Today’s Trace contains a very important and must-read article by the Armed With Reason crowd, a.k.a. Evan DeFillippis and Devin Hughes, concerning the single, most hot-button issue in the gun debate. I am referring to whether it makes any difference whether we regulate guns, since gun violence is mostly the handiwork of criminals and criminals don’t follow laws. Of course the NRA would never be so brazen as to publicly promote the idea that guns shouldn’t be regulated at all. What they do instead is to go through the back door by saying that when guns are used by ‘good guys,’ criminals fear to tread; hence, we should make it as easy as possible for all the good guys to get their hands on guns. And since the only thing that criminals understand is a good, swift kick, let’s punish gun-wielding criminals as quickly and harshly as possible and let everyone else enjoy unfettered 2nd-Amendment rights.
Evan and Devin take issue with this nonsense by pointing out right at the beginning of their well-researched essay that there’s a difference between how criminals react to strong laws as opposed to how they react to weak laws or no laws at all. And the fact that most states have little or no legal barriers to the bad guys acquiring guns isn’t an argument for refusing to enact or strengthen current gun laws.
A perfect example of this false argument proferred by the gun industry is their opposition to expanded NICS background checks. Since every gun is initially purchased by a law-abiding consumer, you would think that creating a system of secondary background checks would be a no-brainer when it comes to keeping guns out of the ‘wrong hands.’ But expanding background checks to private transfers means, if nothing else, expanding regulations per se. And while Evan and Devin cite multiple studies which show that qualifying people to own guns invariably leads to less gun violence and less gun crime, the gun industry can always point to this or that example of someone like Vester Flanagan in Virginia who passed a background check and still committed mayhem with a gun.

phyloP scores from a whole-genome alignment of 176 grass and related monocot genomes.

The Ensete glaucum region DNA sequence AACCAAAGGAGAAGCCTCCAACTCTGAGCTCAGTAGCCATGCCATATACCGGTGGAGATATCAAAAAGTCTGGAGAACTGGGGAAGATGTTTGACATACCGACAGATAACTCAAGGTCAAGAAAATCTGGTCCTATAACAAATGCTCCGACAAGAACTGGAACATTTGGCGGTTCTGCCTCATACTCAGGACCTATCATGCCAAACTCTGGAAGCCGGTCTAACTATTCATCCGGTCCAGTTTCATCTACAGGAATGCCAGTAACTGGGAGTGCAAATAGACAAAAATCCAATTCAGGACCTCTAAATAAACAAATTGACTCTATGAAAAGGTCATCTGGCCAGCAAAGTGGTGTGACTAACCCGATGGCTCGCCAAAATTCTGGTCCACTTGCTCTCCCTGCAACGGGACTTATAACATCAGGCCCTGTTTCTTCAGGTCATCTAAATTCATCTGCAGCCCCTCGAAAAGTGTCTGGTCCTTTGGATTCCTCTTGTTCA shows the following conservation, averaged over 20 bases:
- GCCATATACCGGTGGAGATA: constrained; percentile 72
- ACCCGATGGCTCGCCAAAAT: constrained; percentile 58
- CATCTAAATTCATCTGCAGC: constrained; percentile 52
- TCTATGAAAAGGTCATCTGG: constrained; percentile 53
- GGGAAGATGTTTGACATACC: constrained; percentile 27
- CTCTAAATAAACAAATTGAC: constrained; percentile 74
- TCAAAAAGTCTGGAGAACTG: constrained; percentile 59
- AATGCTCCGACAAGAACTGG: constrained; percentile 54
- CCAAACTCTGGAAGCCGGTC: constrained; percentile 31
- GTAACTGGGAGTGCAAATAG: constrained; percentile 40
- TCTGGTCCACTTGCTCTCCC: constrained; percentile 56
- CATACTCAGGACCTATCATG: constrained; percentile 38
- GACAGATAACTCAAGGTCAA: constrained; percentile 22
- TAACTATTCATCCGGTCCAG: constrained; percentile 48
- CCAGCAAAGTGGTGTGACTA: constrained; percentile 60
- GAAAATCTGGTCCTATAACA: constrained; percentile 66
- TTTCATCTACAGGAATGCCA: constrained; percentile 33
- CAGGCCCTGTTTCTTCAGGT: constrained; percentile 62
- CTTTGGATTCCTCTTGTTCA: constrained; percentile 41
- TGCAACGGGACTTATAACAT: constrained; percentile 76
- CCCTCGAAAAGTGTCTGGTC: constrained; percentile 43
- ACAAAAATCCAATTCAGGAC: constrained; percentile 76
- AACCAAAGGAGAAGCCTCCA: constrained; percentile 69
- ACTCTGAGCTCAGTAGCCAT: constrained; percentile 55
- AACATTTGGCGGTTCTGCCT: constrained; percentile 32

I can actually absolve The Donald for pandering to his red-meat audience by saying that we don’t need any more gun laws because he’s never been a public official responsible for enforcing any laws at all. But when Bridgegate Christie negates the need for gun laws and ascribes New Jersey’s low gun violence rate to the fact that he’s a tough governor, he’s simply saying something that’s not true. In fact, the Law Center to Prevent Gun Violence gives Jersey an A- rating on its gun laws, one of only 6 states to achieve this grade. Christie can pretend to be as tough as he wants, but he happens to be enforcing some pretty strict laws.
After Dick Heller and his attorneys got the Supreme Court to rule that the 2nd Amendment gave citizens the right to keep a loaded handgun in their home for self-defense, Heller went back into Court and challenged what he considered to be the overly-restrictive licensing process that was put into place. The District of Columbia argued that their licensing regulations were necessary in order to help keep guns out of the wrong hands, but this argument was challenged by none other than Gary Kleck who stated in his deposition that “only the law-abiding will register their guns.” To which the Federal District Court, in rejecting this argument “with prejudice” responded: “According to Plaintiffs, it seems, municipalities should be limited to enacting only those firearms regulations that lawbreakers will obey – a curious argument that would render practically any gun laws unconstitutional.”
You got that one right. The strategy of the NRA is exactly to make all gun laws unconstitutional. Such efforts and the stupidity they reflect are illuminated by the clear and forceful research of DeFillipis and Hughes. As I said at the beginning, this is a must read.